To Philippi (eis Philippous). The plural like Athēnai (Athens) is probably due to separate sections of the city united (Winer-Moulton, Grammar, p. 220). The city (ancient name Krenides or Wells) was renamed after himself by Philip, the father of Alexander the Great. It was situated about a mile east of the small stream Gangites which flows into the river Strymon some thirty miles away. In this valley the Battle of Philippi was fought b.c. 42 between the Second Triumvirate (Octavius, Antonius, Lepidus) and Brutus and Cassius. In memory of the victory Octavius made it a colony (kolōnia) with all the privileges of Roman citizenship, such as freedom from scourging, freedom from arrest save in extreme cases, and the right of appeal to the emperor. This Latin word occurs here alone in the N.T. Octavius planted here a colony of Roman veterans with farms attached, a military outpost and a miniature of Rome itself. The language was Latin. Here Paul is face to face with the Roman power and empire in a new sense. He was a new Alexander, come from Asia to conquer Europe for Christ, a new Caesar to build the Kingdom of Christ on the work of Alexander and Caesar. One need not think that Paul was conscious of all that was involved in destiny for the world. Philippi was on the Egnatian Way, one of the great Roman roads, that ran from here to Dyrrachium on the shores of the Adriatic, a road that linked the east with the west.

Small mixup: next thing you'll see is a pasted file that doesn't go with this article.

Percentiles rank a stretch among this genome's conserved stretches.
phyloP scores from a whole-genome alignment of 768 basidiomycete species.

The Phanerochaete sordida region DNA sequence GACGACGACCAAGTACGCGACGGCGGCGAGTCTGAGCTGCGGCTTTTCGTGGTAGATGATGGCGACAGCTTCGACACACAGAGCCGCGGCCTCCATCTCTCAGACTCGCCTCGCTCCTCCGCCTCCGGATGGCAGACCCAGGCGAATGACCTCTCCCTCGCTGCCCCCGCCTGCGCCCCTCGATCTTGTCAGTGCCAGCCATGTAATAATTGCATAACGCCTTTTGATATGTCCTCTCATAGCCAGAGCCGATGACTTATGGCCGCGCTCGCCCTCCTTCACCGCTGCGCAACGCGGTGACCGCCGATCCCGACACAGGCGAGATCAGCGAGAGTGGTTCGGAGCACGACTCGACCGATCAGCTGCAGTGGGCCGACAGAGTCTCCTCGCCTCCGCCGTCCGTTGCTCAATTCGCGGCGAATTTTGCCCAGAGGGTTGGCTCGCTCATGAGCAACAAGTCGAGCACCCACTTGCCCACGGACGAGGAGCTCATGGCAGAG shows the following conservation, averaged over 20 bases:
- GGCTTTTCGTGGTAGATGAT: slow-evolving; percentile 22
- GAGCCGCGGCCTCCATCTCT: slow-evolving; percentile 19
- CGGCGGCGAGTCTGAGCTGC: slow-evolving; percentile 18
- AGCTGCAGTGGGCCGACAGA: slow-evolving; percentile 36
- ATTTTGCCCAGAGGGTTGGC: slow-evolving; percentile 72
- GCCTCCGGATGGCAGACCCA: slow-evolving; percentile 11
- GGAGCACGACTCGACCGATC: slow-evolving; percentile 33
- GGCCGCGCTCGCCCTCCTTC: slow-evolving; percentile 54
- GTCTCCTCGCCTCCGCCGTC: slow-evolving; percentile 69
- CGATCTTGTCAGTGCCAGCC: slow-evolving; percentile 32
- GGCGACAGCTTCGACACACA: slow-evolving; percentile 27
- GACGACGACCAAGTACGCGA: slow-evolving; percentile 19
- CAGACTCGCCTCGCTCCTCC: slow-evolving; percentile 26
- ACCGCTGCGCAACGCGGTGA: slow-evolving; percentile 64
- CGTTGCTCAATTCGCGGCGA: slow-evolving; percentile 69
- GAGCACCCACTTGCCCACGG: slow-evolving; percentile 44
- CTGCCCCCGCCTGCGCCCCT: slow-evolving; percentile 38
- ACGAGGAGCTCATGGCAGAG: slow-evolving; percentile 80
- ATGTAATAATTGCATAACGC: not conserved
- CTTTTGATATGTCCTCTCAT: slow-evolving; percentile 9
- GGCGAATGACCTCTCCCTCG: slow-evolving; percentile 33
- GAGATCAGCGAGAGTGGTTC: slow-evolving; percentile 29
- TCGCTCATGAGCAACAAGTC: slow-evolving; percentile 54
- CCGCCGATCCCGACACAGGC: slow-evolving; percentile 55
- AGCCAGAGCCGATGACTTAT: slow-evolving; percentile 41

The first of the district (prōtē tēs meridos). Philippi was not the first city of Macedonia nor does Luke say so. That honour belonged to Thessalonica and even Amphipolis was larger than Philippi. It is not clear whether by meris Luke means a formal division of the province, though the Koiné has examples of this geographical sense (papyri). There is no article with prōtē and Luke may not mean to stress unduly the position of Philippi in comparison with Amphipolis. But it was certainly a leading city of this district of Macedonia.
We were tarrying (ēmen diatribontes). Periphrastic imperfect active.